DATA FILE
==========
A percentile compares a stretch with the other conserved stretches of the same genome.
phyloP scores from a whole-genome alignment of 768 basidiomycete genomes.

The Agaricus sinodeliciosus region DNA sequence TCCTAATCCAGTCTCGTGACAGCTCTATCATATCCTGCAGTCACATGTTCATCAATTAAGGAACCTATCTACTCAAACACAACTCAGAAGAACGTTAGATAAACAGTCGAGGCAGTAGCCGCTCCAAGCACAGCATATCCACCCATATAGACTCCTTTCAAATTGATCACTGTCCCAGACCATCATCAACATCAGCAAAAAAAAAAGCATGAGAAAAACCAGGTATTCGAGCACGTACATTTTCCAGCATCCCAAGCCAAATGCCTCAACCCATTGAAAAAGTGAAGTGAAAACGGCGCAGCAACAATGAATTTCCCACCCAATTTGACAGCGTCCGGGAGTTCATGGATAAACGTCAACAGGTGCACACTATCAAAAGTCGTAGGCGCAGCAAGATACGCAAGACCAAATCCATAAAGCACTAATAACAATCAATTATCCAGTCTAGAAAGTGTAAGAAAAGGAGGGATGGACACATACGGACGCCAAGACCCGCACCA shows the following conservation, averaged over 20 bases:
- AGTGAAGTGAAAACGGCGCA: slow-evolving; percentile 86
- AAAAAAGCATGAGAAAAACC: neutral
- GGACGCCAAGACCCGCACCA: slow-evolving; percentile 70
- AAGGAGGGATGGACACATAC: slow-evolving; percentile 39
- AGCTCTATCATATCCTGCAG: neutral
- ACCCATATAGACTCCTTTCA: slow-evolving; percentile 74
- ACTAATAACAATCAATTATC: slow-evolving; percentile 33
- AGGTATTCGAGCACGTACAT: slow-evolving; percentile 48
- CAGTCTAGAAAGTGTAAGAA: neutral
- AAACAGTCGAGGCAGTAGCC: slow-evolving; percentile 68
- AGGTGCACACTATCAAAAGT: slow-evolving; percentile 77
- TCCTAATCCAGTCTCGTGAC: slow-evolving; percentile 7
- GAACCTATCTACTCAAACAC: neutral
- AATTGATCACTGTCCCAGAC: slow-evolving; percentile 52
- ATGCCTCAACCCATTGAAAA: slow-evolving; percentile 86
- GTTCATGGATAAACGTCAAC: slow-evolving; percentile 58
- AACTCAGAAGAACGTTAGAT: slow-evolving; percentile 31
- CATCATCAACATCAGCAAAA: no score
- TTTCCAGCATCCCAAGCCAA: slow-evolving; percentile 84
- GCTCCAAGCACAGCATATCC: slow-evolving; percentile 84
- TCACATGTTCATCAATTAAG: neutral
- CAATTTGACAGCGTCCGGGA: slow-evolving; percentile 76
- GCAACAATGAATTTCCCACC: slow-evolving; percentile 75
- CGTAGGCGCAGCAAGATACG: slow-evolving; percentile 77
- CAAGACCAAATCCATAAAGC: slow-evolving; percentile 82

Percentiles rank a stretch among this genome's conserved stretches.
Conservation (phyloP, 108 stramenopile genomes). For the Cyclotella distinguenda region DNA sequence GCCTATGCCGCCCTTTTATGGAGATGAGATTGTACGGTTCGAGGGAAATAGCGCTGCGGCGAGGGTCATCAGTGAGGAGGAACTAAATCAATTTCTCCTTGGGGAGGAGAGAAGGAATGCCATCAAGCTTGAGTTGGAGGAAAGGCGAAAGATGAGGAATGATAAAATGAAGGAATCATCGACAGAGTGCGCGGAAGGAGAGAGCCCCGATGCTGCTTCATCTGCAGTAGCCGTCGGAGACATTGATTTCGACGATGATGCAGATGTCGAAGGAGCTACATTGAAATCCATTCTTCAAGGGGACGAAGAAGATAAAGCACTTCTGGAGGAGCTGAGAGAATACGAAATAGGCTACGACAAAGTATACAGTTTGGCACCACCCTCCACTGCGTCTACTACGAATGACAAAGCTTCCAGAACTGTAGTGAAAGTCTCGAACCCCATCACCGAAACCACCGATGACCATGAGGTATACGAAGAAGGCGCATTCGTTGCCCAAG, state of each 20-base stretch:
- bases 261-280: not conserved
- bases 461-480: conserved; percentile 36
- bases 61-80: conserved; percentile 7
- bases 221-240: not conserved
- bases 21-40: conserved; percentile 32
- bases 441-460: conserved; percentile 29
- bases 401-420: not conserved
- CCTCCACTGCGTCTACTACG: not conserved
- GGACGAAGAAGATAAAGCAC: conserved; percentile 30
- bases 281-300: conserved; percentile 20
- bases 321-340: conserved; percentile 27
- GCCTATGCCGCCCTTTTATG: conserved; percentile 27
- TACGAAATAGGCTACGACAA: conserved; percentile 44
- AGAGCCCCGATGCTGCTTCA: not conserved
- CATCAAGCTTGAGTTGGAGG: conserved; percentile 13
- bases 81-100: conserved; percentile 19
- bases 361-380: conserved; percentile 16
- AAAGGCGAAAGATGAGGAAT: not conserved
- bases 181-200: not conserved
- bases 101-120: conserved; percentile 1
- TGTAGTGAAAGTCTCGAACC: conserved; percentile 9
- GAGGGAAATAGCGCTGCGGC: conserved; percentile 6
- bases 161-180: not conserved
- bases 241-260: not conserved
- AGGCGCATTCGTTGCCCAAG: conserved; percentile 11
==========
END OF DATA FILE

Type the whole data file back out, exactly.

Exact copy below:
A percentile compares a stretch with the other conserved stretches of the same genome.
phyloP scores from a whole-genome alignment of 768 basidiomycete genomes.

The Agaricus sinodeliciosus region DNA sequence TCCTAATCCAGTCTCGTGACAGCTCTATCATATCCTGCAGTCACATGTTCATCAATTAAGGAACCTATCTACTCAAACACAACTCAGAAGAACGTTAGATAAACAGTCGAGGCAGTAGCCGCTCCAAGCACAGCATATCCACCCATATAGACTCCTTTCAAATTGATCACTGTCCCAGACCATCATCAACATCAGCAAAAAAAAAAGCATGAGAAAAACCAGGTATTCGAGCACGTACATTTTCCAGCATCCCAAGCCAAATGCCTCAACCCATTGAAAAAGTGAAGTGAAAACGGCGCAGCAACAATGAATTTCCCACCCAATTTGACAGCGTCCGGGAGTTCATGGATAAACGTCAACAGGTGCACACTATCAAAAGTCGTAGGCGCAGCAAGATACGCAAGACCAAATCCATAAAGCACTAATAACAATCAATTATCCAGTCTAGAAAGTGTAAGAAAAGGAGGGATGGACACATACGGACGCCAAGACCCGCACCA shows the following conservation, averaged over 20 bases:
- AGTGAAGTGAAAACGGCGCA: slow-evolving; percentile 86
- AAAAAAGCATGAGAAAAACC: neutral
- GGACGCCAAGACCCGCACCA: slow-evolving; percentile 70
- AAGGAGGGATGGACACATAC: slow-evolving; percentile 39
- AGCTCTATCATATCCTGCAG: neutral
- ACCCATATAGACTCCTTTCA: slow-evolving; percentile 74
- ACTAATAACAATCAATTATC: slow-evolving; percentile 33
- AGGTATTCGAGCACGTACAT: slow-evolving; percentile 48
- CAGTCTAGAAAGTGTAAGAA: neutral
- AAACAGTCGAGGCAGTAGCC: slow-evolving; percentile 68
- AGGTGCACACTATCAAAAGT: slow-evolving; percentile 77
- TCCTAATCCAGTCTCGTGAC: slow-evolving; percentile 7
- GAACCTATCTACTCAAACAC: neutral
- AATTGATCACTGTCCCAGAC: slow-evolving; percentile 52
- ATGCCTCAACCCATTGAAAA: slow-evolving; percentile 86
- GTTCATGGATAAACGTCAAC: slow-evolving; percentile 58
- AACTCAGAAGAACGTTAGAT: slow-evolving; percentile 31
- CATCATCAACATCAGCAAAA: no score
- TTTCCAGCATCCCAAGCCAA: slow-evolving; percentile 84
- GCTCCAAGCACAGCATATCC: slow-evolving; percentile 84
- TCACATGTTCATCAATTAAG: neutral
- CAATTTGACAGCGTCCGGGA: slow-evolving; percentile 76
- GCAACAATGAATTTCCCACC: slow-evolving; percentile 75
- CGTAGGCGCAGCAAGATACG: slow-evolving; percentile 77
- CAAGACCAAATCCATAAAGC: slow-evolving; percentile 82

Percentiles rank a stretch among this genome's conserved stretches.
Conservation (phyloP, 108 stramenopile genomes). For the Cyclotella distinguenda region DNA sequence GCCTATGCCGCCCTTTTATGGAGATGAGATTGTACGGTTCGAGGGAAATAGCGCTGCGGCGAGGGTCATCAGTGAGGAGGAACTAAATCAATTTCTCCTTGGGGAGGAGAGAAGGAATGCCATCAAGCTTGAGTTGGAGGAAAGGCGAAAGATGAGGAATGATAAAATGAAGGAATCATCGACAGAGTGCGCGGAAGGAGAGAGCCCCGATGCTGCTTCATCTGCAGTAGCCGTCGGAGACATTGATTTCGACGATGATGCAGATGTCGAAGGAGCTACATTGAAATCCATTCTTCAAGGGGACGAAGAAGATAAAGCACTTCTGGAGGAGCTGAGAGAATACGAAATAGGCTACGACAAAGTATACAGTTTGGCACCACCCTCCACTGCGTCTACTACGAATGACAAAGCTTCCAGAACTGTAGTGAAAGTCTCGAACCCCATCACCGAAACCACCGATGACCATGAGGTATACGAAGAAGGCGCATTCGTTGCCCAAG, state of each 20-base stretch:
- bases 261-280: not conserved
- bases 461-480: conserved; percentile 36
- bases 61-80: conserved; percentile 7
- bases 221-240: not conserved
- bases 21-40: conserved; percentile 32
- bases 441-460: conserved; percentile 29
- bases 401-420: not conserved
- CCTCCACTGCGTCTACTACG: not conserved
- GGACGAAGAAGATAAAGCAC: conserved; percentile 30
- bases 281-300: conserved; percentile 20
- bases 321-340: conserved; percentile 27
- GCCTATGCCGCCCTTTTATG: conserved; percentile 27
- TACGAAATAGGCTACGACAA: conserved; percentile 44
- AGAGCCCCGATGCTGCTTCA: not conserved
- CATCAAGCTTGAGTTGGAGG: conserved; percentile 13
- bases 81-100: conserved; percentile 19
- bases 361-380: conserved; percentile 16
- AAAGGCGAAAGATGAGGAAT: not conserved
- bases 181-200: not conserved
- bases 101-120: conserved; percentile 1
- TGTAGTGAAAGTCTCGAACC: conserved; percentile 9
- GAGGGAAATAGCGCTGCGGC: conserved; percentile 6
- bases 161-180: not conserved
- bases 241-260: not conserved
- AGGCGCATTCGTTGCCCAAG: conserved; percentile 11